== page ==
Intersections: Architecture and Poetry

Date: February 11 – 12, 2011
Venue: London, UK

Research Forum
The Courtauld Institute of Art
‘We cover the universe with drawings we have lived’ Gaston Bachelard, The Poetics of Space, 1958.

Poetry and architecture, brought together by Gaston Bachelard in his seminal investigation of lived-in space, are art-forms that nevertheless continue critically to be considered broadly apart from one another. The one concrete and three-dimensional, the other abstract and metaphorical, these two creative art forms invite further comparison. Philosophers and theorists have often used architectural metaphors in their writing – Freud, considering the canny (heimlich) as a cage that represses the uncanny (unheimlich); Bataille using architecture to represent authority and social order, that might be attacked and undermined by the destructive act of the individual; or Lyotard, proclaiming that ‘the temporal regime of the domus is rhythm or rhyme’.

This conference seeks to re-assess such analyses, presenting an innovative approach to critical theory and engaging with Bachelard on the level of ritual and hermeneutics. Concepts of beauty and utility, of personality and indexicality, of inscription and graffiti and of memory and temporality are all key concerns in the investigation of how these two distinct disciplines productively engage with one another. Not limited to studies in modernity, or to the western tradition, we hope to investigate intersections between architecture and poetry across the widest possible range of periods and regions. In addition to research-led papers, we would also welcome proposals from architects and poets.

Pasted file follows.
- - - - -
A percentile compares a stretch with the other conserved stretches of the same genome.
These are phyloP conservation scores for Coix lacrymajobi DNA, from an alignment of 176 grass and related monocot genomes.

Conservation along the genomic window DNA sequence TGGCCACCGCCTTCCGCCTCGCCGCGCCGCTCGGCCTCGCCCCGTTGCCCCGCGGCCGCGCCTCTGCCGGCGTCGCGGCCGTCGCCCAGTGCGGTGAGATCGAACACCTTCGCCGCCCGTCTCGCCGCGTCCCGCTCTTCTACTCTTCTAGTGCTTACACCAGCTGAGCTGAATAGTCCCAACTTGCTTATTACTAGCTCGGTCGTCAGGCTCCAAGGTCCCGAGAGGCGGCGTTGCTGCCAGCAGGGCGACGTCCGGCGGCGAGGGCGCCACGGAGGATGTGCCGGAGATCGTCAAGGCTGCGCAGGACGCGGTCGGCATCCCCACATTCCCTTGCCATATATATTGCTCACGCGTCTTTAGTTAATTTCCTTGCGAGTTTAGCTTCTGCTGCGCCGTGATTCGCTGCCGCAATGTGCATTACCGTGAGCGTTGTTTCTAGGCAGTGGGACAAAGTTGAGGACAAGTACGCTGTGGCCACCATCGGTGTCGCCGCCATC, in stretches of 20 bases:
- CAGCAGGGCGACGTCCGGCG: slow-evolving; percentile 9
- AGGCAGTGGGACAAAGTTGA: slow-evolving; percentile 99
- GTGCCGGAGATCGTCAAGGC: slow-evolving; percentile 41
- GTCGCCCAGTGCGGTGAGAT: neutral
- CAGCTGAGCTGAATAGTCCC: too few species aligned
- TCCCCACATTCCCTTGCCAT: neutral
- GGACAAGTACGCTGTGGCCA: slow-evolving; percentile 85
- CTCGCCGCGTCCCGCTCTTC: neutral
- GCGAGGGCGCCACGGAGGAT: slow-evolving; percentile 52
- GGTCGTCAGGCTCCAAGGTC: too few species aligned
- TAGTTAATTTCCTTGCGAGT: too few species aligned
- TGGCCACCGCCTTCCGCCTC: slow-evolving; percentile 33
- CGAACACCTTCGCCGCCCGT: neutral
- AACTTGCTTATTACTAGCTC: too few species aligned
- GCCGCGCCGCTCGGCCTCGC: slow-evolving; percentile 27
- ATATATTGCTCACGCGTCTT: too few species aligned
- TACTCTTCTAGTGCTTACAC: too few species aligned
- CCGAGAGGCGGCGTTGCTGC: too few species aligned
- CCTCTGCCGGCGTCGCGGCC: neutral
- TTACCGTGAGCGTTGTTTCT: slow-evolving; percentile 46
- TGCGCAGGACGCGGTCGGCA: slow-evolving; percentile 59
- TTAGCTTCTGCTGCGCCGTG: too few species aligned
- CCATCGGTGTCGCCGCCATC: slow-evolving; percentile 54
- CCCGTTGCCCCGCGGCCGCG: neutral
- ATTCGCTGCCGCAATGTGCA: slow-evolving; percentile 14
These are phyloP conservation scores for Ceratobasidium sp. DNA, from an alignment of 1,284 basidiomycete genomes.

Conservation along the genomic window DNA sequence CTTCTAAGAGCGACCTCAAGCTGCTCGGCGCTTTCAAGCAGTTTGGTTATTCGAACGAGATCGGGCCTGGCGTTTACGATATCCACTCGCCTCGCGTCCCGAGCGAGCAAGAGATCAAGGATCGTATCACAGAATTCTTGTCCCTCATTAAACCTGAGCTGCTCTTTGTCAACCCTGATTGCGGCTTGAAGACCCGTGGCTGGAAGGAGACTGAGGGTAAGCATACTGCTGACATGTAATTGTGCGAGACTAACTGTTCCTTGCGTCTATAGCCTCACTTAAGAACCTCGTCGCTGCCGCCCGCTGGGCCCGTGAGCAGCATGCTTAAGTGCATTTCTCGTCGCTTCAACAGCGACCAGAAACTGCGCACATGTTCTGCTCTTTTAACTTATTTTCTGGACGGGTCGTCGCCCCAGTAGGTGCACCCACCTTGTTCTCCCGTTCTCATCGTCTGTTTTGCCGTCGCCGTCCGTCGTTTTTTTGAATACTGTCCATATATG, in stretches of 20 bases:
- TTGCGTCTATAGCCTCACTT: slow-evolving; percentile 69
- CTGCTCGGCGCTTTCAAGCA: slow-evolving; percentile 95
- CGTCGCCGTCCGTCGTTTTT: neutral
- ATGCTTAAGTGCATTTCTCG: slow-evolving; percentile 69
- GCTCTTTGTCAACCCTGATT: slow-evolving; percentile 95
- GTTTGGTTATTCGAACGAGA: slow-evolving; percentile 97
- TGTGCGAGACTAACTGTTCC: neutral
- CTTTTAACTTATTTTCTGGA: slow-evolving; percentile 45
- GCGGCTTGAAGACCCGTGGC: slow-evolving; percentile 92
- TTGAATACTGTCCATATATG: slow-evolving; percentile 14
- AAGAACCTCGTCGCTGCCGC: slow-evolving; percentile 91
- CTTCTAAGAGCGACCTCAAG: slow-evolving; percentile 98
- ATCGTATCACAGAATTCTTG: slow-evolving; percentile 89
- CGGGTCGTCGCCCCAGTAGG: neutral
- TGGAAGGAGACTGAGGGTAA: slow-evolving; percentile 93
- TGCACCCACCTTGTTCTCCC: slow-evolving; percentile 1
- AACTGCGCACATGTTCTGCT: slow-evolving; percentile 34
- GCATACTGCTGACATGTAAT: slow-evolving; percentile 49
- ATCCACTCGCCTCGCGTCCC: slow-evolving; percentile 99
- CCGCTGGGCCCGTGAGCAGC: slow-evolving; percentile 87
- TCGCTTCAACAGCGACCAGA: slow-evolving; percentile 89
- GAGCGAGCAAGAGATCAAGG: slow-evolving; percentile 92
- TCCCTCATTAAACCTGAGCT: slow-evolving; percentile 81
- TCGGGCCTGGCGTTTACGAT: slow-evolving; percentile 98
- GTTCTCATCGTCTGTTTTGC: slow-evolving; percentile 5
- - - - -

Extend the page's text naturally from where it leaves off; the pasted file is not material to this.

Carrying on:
Issues addressed might include, but are not limited to:

– Architects writing poetry, poets writing about architecture
– The structural affinities between architectural and linguistic creation
– Ephemerality and permanence
– The problem of representation versus spatiality, the concrete versus the abstract
– Problematising the categories of ‘poetic’ and ‘architectural’
– Transnationalism and lingual or aesthetic translations
– Nostalgia and heritage
– Scale and the modular
– The encoding, enshrining or marking of experience
– Inscriptions and the imaging of text

Proposals of no more than 250 words for 20-minute papers should be submitted to the organisers no later than 31 January 2011.
Caroline Levitt ( and Ayla Lepine (

See for submissions details, registration, and all further information: 
[Please note: this is an archival entry; conference website may be discontinued.]